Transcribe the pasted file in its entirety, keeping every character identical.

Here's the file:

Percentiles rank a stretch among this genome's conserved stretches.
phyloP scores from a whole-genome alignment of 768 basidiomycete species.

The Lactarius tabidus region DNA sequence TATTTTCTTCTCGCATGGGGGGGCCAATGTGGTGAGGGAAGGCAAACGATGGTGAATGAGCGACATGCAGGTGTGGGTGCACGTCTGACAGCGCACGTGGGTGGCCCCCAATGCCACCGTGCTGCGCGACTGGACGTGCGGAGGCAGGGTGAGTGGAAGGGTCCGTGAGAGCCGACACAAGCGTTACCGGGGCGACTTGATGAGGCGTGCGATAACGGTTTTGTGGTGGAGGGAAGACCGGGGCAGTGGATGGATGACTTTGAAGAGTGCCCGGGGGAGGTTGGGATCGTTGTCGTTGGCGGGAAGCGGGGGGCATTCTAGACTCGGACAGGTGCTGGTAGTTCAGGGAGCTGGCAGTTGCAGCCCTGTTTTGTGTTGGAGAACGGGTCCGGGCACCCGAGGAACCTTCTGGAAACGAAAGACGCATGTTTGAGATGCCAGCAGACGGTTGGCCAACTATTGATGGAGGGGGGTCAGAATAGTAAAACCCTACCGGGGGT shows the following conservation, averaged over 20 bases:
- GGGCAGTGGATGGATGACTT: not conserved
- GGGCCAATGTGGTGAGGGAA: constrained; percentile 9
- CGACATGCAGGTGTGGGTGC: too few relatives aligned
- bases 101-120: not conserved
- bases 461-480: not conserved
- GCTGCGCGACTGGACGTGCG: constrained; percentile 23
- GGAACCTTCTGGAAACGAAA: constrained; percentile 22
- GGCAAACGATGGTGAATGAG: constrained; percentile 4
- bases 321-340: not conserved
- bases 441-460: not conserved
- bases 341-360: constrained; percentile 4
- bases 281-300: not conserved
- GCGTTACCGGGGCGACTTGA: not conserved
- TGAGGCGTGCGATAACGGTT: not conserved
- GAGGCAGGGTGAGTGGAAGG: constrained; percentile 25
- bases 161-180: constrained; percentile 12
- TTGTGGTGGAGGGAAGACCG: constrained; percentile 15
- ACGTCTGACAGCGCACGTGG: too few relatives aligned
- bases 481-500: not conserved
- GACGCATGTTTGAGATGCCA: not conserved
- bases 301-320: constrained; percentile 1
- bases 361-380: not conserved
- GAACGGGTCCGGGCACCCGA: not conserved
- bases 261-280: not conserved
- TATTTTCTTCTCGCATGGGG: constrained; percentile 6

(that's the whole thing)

Percentiles rank a stretch among this genome's conserved stretches.
phyloP scores from a whole-genome alignment of 768 basidiomycete species.

The Lactarius tabidus region DNA sequence TATTTTCTTCTCGCATGGGGGGGCCAATGTGGTGAGGGAAGGCAAACGATGGTGAATGAGCGACATGCAGGTGTGGGTGCACGTCTGACAGCGCACGTGGGTGGCCCCCAATGCCACCGTGCTGCGCGACTGGACGTGCGGAGGCAGGGTGAGTGGAAGGGTCCGTGAGAGCCGACACAAGCGTTACCGGGGCGACTTGATGAGGCGTGCGATAACGGTTTTGTGGTGGAGGGAAGACCGGGGCAGTGGATGGATGACTTTGAAGAGTGCCCGGGGGAGGTTGGGATCGTTGTCGTTGGCGGGAAGCGGGGGGCATTCTAGACTCGGACAGGTGCTGGTAGTTCAGGGAGCTGGCAGTTGCAGCCCTGTTTTGTGTTGGAGAACGGGTCCGGGCACCCGAGGAACCTTCTGGAAACGAAAGACGCATGTTTGAGATGCCAGCAGACGGTTGGCCAACTATTGATGGAGGGGGGTCAGAATAGTAAAACCCTACCGGGGGT shows the following conservation, averaged over 20 bases:
- GGGCAGTGGATGGATGACTT: not conserved
- GGGCCAATGTGGTGAGGGAA: constrained; percentile 9
- CGACATGCAGGTGTGGGTGC: too few relatives aligned
- bases 101-120: not conserved
- bases 461-480: not conserved
- GCTGCGCGACTGGACGTGCG: constrained; percentile 23
- GGAACCTTCTGGAAACGAAA: constrained; percentile 22
- GGCAAACGATGGTGAATGAG: constrained; percentile 4
- bases 321-340: not conserved
- bases 441-460: not conserved
- bases 341-360: constrained; percentile 4
- bases 281-300: not conserved
- GCGTTACCGGGGCGACTTGA: not conserved
- TGAGGCGTGCGATAACGGTT: not conserved
- GAGGCAGGGTGAGTGGAAGG: constrained; percentile 25
- bases 161-180: constrained; percentile 12
- TTGTGGTGGAGGGAAGACCG: constrained; percentile 15
- ACGTCTGACAGCGCACGTGG: too few relatives aligned
- bases 481-500: not conserved
- GACGCATGTTTGAGATGCCA: not conserved
- bases 301-320: constrained; percentile 1
- bases 361-380: not conserved
- GAACGGGTCCGGGCACCCGA: not conserved
- bases 261-280: not conserved
- TATTTTCTTCTCGCATGGGG: constrained; percentile 6